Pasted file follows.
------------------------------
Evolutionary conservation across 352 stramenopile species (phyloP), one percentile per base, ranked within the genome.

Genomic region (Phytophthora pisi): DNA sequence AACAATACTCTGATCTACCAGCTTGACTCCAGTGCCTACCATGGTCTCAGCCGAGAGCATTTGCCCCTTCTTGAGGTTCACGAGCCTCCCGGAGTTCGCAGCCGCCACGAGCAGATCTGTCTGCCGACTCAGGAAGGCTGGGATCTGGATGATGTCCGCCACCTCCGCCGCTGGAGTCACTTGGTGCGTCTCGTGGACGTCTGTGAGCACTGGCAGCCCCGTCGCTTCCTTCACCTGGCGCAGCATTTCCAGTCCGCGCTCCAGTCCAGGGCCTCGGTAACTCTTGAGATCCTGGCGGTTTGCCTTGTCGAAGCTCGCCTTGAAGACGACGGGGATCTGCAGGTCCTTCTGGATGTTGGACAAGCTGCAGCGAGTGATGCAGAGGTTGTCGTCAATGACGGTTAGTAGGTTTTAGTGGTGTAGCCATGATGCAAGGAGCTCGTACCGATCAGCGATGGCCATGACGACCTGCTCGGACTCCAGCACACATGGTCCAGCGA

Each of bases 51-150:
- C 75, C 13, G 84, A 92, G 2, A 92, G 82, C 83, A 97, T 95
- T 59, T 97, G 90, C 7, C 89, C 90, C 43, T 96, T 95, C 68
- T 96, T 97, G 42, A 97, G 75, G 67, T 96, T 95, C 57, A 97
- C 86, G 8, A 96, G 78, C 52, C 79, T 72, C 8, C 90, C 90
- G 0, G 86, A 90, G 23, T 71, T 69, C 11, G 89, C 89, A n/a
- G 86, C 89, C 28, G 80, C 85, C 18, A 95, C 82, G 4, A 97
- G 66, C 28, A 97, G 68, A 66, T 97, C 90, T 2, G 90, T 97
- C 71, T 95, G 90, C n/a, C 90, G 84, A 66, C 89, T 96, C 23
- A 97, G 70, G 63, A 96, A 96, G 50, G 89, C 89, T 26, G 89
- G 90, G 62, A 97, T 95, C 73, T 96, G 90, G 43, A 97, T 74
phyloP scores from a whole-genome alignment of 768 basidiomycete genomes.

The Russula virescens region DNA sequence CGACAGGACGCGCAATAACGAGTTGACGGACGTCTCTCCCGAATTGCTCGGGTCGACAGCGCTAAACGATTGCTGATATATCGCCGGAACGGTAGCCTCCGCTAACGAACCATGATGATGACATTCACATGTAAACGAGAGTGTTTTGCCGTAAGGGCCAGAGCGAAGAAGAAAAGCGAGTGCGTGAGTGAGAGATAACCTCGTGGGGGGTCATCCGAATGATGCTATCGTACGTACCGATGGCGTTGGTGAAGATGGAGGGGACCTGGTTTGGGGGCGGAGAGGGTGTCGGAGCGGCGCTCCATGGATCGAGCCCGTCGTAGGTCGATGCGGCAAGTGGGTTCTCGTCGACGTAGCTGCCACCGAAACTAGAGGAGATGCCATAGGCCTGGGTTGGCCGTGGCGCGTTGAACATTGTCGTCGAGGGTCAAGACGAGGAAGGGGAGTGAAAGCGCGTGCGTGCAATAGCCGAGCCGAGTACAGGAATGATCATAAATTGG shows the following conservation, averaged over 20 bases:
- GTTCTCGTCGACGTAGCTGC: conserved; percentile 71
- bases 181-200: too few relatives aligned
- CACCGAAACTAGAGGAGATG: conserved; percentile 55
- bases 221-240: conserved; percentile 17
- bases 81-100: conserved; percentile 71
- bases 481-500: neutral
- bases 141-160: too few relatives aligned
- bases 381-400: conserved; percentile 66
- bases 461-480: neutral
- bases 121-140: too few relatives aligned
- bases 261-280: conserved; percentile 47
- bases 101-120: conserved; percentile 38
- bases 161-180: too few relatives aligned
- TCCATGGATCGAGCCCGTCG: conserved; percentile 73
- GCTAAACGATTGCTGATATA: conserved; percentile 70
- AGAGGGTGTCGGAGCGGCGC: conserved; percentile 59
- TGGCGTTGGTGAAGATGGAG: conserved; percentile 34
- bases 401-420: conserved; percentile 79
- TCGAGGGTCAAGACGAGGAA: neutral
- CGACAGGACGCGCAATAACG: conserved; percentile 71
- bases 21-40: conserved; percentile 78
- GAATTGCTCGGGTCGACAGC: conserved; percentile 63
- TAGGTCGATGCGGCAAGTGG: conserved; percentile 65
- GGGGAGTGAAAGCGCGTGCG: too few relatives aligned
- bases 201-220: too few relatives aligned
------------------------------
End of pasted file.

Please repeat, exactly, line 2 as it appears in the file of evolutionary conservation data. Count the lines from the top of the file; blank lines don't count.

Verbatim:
Genomic region (Phytophthora pisi): DNA sequence AACAATACTCTGATCTACCAGCTTGACTCCAGTGCCTACCATGGTCTCAGCCGAGAGCATTTGCCCCTTCTTGAGGTTCACGAGCCTCCCGGAGTTCGCAGCCGCCACGAGCAGATCTGTCTGCCGACTCAGGAAGGCTGGGATCTGGATGATGTCCGCCACCTCCGCCGCTGGAGTCACTTGGTGCGTCTCGTGGACGTCTGTGAGCACTGGCAGCCCCGTCGCTTCCTTCACCTGGCGCAGCATTTCCAGTCCGCGCTCCAGTCCAGGGCCTCGGTAACTCTTGAGATCCTGGCGGTTTGCCTTGTCGAAGCTCGCCTTGAAGACGACGGGGATCTGCAGGTCCTTCTGGATGTTGGACAAGCTGCAGCGAGTGATGCAGAGGTTGTCGTCAATGACGGTTAGTAGGTTTTAGTGGTGTAGCCATGATGCAAGGAGCTCGTACCGATCAGCGATGGCCATGACGACCTGCTCGGACTCCAGCACACATGGTCCAGCGA